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Central Coast elephant seals were hit hard by the winter storm, but the species itself is doing well

King Tides splash over elephant seals at Piedras Blancas.
Christine Heinrichs
King Tides splash over elephant seals at Piedras Blancas.

The atmospheric rivers that doused California didn’t just affect people and property — they also poured down on the elephant seals that come ashore on Central Coast beaches.

Winter is the seals’ season for giving birth. Some pups were washed away during high tides this month, and others separated from their mothers. Dr. Heather Liwanag and her team of undergraduate and graduate students at Cal Poly are keeping track.

“We do look at them weekly, and we see the sort of trends, and we do count by age class. So we have a general idea of at least within each beach what the fluctuation is in terms of pups. Including when we do see dead and abandoned pups as well,” Liwanag said.

The storms hit early in the season, before peak pupping, when most of the mothers have given birth.

“It starts in mid-December, and it tends to peak and mid-January. So right about now is probably peak pupping, and then it'll go on into February. So we're in it now,” Liwanag said.

Liwanag said waves washed sand off beaches during this month’s storm, reducing the amount of beach available for seal mothers and their pups.

So, they may go to other beaches to find a safe place.

A family group of elephant seals at Piedras Blancas.
Christine Heinrichs
A family group of elephant seals at Piedras Blancas.

“The females left due to that [January] storm, and I don't think we had as much pup loss as just relocation. But also some females have started coming back and now we've had pupping there. So it's possible they've just been moving when it really washes out, they just pick a different beach,” she said.

Every pup lost means a mother without a pup to care for. They will stay on the beach and mate, so they can have a pup next season.

Despite the pup losses, the elephant seals as a species are doing well. Liwanag said these storm losses probably won’t keep the seals from continuing to succeed on the Central Coast.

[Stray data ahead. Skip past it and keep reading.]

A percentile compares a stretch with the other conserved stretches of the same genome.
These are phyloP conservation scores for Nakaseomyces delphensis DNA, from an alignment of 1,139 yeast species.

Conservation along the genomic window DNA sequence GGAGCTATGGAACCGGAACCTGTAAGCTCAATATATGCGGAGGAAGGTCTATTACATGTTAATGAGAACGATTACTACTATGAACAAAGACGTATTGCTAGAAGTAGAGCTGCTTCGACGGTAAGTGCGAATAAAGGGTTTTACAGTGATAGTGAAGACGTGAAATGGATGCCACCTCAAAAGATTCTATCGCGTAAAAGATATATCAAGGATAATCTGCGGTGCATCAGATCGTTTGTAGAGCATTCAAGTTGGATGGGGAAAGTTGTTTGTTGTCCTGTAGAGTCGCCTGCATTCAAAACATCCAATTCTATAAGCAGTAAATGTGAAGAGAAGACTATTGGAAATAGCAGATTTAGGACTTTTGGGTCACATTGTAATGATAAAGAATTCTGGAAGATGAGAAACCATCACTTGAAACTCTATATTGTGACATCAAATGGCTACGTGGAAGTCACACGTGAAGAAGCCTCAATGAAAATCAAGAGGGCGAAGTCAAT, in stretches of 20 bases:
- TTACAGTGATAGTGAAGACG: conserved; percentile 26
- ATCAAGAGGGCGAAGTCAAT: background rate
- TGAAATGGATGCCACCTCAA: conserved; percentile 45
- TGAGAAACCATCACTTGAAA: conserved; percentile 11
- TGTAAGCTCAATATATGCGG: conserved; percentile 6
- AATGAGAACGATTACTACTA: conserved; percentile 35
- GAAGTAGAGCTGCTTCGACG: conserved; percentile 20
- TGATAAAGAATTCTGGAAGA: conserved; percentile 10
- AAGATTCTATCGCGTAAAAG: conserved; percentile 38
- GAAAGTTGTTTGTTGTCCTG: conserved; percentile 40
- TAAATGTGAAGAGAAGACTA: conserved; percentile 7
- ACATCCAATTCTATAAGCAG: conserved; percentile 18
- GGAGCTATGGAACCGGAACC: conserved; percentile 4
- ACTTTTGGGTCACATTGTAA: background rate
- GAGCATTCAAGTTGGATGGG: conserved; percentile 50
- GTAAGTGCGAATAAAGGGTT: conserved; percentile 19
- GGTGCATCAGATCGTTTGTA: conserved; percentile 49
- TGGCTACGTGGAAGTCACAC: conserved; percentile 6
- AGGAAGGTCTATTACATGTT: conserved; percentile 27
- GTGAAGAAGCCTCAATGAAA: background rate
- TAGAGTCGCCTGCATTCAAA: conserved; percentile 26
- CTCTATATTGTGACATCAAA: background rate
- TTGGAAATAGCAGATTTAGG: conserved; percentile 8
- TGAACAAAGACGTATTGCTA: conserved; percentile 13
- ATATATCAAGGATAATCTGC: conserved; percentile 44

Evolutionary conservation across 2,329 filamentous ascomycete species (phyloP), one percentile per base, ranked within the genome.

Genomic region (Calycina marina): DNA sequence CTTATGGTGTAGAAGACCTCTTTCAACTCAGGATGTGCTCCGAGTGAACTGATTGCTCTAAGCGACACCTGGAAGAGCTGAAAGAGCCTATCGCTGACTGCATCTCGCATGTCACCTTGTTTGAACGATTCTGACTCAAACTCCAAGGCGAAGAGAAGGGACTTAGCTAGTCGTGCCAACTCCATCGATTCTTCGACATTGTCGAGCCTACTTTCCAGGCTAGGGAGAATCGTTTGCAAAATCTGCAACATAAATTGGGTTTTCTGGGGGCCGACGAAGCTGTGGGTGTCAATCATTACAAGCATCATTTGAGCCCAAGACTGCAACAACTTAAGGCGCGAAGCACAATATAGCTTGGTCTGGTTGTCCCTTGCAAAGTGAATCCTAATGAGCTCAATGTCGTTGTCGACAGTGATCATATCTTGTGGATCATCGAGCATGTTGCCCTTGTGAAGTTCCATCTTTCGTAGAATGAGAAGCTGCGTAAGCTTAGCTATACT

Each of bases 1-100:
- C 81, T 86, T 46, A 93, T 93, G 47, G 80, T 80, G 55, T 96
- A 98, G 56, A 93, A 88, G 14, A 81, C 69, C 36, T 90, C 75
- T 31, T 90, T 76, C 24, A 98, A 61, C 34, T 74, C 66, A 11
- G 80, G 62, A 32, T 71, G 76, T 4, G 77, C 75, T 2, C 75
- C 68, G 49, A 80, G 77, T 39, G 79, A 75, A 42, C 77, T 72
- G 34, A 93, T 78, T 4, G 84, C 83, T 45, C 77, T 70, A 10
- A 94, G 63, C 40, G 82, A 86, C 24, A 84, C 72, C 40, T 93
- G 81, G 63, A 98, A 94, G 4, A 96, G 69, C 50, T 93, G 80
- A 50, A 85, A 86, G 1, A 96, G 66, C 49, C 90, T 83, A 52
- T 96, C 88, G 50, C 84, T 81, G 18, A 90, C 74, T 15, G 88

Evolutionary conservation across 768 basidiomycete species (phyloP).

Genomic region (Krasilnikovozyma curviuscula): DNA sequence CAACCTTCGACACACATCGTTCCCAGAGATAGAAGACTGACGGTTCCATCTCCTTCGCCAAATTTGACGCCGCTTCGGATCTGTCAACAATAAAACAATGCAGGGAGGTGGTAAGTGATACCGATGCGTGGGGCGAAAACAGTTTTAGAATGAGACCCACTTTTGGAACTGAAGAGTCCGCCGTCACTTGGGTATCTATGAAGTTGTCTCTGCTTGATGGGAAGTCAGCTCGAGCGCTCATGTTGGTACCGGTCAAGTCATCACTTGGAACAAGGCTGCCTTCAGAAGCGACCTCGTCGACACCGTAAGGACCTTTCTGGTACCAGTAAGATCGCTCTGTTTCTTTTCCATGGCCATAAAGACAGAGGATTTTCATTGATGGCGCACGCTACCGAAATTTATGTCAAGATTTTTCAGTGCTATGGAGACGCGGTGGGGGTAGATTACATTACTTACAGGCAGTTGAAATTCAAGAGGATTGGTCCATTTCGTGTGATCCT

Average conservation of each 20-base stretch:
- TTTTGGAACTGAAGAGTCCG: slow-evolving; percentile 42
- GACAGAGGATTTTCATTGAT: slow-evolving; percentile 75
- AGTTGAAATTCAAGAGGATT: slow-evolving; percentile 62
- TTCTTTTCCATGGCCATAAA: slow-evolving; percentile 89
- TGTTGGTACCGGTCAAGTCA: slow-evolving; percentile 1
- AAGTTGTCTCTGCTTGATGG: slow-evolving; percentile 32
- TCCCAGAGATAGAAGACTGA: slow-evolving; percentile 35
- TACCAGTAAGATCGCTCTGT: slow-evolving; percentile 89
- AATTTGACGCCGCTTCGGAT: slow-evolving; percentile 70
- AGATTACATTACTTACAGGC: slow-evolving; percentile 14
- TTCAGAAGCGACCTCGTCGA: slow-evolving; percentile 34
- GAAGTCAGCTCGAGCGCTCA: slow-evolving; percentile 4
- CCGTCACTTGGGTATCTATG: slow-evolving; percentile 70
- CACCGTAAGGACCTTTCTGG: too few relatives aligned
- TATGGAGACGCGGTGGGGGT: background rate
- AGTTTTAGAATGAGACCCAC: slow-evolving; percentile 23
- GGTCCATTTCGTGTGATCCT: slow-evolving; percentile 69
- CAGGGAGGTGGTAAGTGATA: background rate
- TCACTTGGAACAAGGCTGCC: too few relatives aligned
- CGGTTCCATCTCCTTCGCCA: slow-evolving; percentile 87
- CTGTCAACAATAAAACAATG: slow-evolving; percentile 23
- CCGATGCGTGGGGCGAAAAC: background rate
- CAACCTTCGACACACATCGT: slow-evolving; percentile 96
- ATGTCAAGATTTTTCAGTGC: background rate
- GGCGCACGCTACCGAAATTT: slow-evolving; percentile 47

“Thankfully, because they're protected, the northern elephant seals are doing quite well. They're a really great example of conservation success, and hopefully that buffers them a lot from some of the issues that we are seeing. Because I do expect to see more storms in more King Tides with climate change,” Liwanag said.

Central Coast seal-watchers may encounter subdominant bulls on other local beaches, especially at Hearst Memorial Beach in San Simeon. Visitors should give them plenty of space, as they are recovering from battles on the breeding beaches. After they rest for a while, they will return to their ocean home, to feed and grow bigger for next year’s breeding season.

Highway 1 is open as far as the elephant seal viewpoint near San Simeon, though it’s closed north of that spot as CalTrans repairs the highway through Big Sur after major storm damage.

More information on the Central Coast’s elephant seals is online at elephantseal.org.

Christine Heinrichs writes about coastal issues from her home in Cambria, and has lived on the Central Coast since 1990. She earned her degree in journalism from the University of Oregon and has written for many magazines throughout her career.
Benjamin Purper was News Director of KCBX from May of 2021 to September of 2023. He came from California’s Inland Empire, where he spent three years as a reporter and Morning Edition host at KVCR in San Bernardino. Dozens of his stories have aired on KQED’s California Report, and his work has broadcast on NPR's news magazines, as well. In addition to radio, Ben has worked as a newspaper reporter and freelance writer.
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